Miserable day for C.R.'s Zach Johnson

Wind seemingly sweeps away defending champ's chances in third round of British Open

  • Photo
Garrett Johnston, correspondent

TROON, Scotland — A cold, windswept day at the 145th Open Championship swept away any realistic chance of Zach Johnson defending his title as poor driving led to a 4-over par 75.

Johnson began the day alone in fifth place, playing in the third-to-last grouping at 5-under par and only five shots short of leader Phil Mickelson.

For Johnson, this day could have ended up much differently, but he knows current leader Henrik Stenson (12-under) and Phil Mickelson (11-under) are in the driver’s seat, with the next closest pursuer at 6-under.

“They’re navigating properly and hitting a lot of fairways and making the best of their opportunities,” Johnson said. “It’s hard. When you’re not playing well, it’s hard to fight through it. I could have shot 80 (Saturday). It was just a struggle and grind, that kind of thing. The leaderboards should almost be irrelevant. It’s frustrating because I feel like I haven’t had my best yet so hopefully it comes out (Sunday).”

As Johnson’s name was called on the first tee Saturday afternoon, the 40-year-old tried to grab the bill of his cap to acknowledge — except his cap was actually a beanie and the gesture was demonstrative enough to be played in slow-motion during a highlight vignette of Sky Sports’ broadcast in Europe.

But the joking ended there as Johnson launched his 3-iron further than planned and into the second fairway bunker, to which he responded “wow!” in disbelief.

“When I hit it we both said good shot,” Johnson said of he and playing partner Tony Finau. “I was trying to keep it short of the first one and it went into the second one.

“I misjudged the wind. I was fortunate enough in that bunker to be able to advance it.”

Johnson then got up and down for a nice par to settle the early jitters.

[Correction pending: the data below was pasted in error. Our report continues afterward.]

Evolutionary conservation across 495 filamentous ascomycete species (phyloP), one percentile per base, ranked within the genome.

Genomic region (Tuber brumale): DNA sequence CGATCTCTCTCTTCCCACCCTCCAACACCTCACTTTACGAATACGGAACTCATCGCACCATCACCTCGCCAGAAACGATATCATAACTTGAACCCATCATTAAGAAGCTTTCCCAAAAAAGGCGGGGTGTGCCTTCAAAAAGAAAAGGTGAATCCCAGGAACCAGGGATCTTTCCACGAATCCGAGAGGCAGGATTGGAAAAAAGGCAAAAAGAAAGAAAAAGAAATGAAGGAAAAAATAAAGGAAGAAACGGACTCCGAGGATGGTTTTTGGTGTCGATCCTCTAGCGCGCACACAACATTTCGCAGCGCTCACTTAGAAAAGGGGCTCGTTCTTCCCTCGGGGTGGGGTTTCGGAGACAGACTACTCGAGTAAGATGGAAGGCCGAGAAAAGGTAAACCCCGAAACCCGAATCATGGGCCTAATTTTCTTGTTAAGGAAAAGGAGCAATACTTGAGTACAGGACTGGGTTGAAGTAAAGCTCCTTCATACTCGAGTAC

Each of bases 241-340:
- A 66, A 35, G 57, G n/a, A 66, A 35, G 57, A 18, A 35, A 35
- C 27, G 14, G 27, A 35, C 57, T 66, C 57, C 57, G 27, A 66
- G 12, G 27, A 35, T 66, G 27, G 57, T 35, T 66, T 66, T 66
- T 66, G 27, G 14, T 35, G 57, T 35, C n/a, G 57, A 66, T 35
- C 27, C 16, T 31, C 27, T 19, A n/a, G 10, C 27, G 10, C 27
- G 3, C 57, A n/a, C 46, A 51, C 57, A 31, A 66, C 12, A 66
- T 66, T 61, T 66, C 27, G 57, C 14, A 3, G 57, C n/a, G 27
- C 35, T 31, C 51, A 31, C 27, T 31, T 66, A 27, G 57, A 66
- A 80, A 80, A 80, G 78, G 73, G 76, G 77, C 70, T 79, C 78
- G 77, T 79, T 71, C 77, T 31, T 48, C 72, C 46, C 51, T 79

A quick birdie on the second had the Cedar Rapids native waving to vocally supportive fans on the next hole. “Nice putt on the last hole” they said.

But after a major blunder on the par-3 fifth, when he pushed his tee shot into the right pot bunker and an untimely three-putt double-bogey, the Scottish fans knew it was time to spur their defending champ on.

“Come on Zach!” were some of the shouts. But Johnson would not score well the rest of the day, his driving and poor contact the estimated issue.

“For me (Saturday’s) biggest challenge was hitting solid shots,” Johnson said. “I wasn’t hitting solid shots going out but coming back middle of the round I just didn’t hit it very good. When you’re doing that it’s hard to navigate out there.”

But Johnson did bring a strong short game to Troon on Saturday, and his playing partner Tony Finau took note of it.

“(Johnson) got up and down from everywhere and that’s how good he is with his wedges,” Finau said. “He can hit it all over the place with his driver and still manage to shoot a (4) over. I have so much respect for him first of all as a person and as a player, all the accolades that he has.”

Accolades are good for Johnson, but how does he view his work day Sunday?

“It’s an opportunity, and hopefully an opportunity to right the ship, and hit some solid shots. I’m just very frustrated with tee shots. It’s killed me this week.”

With 15- to 20-mph winds expected again Sunday, Johnson has developed an informed approach to taking on that particular element in Scotland.

“Certainly the wind is going to grab the ball and take it and push it and pull it,” Johnson said. “But if you hit it solid, it’s not going to be that errant. It’s really about picking the proper target out and hitting the proper shot.”

Give us feedback

Have you found an error or omission in our reporting? Tell us here.
Do you have a story idea we should look into? Tell us here.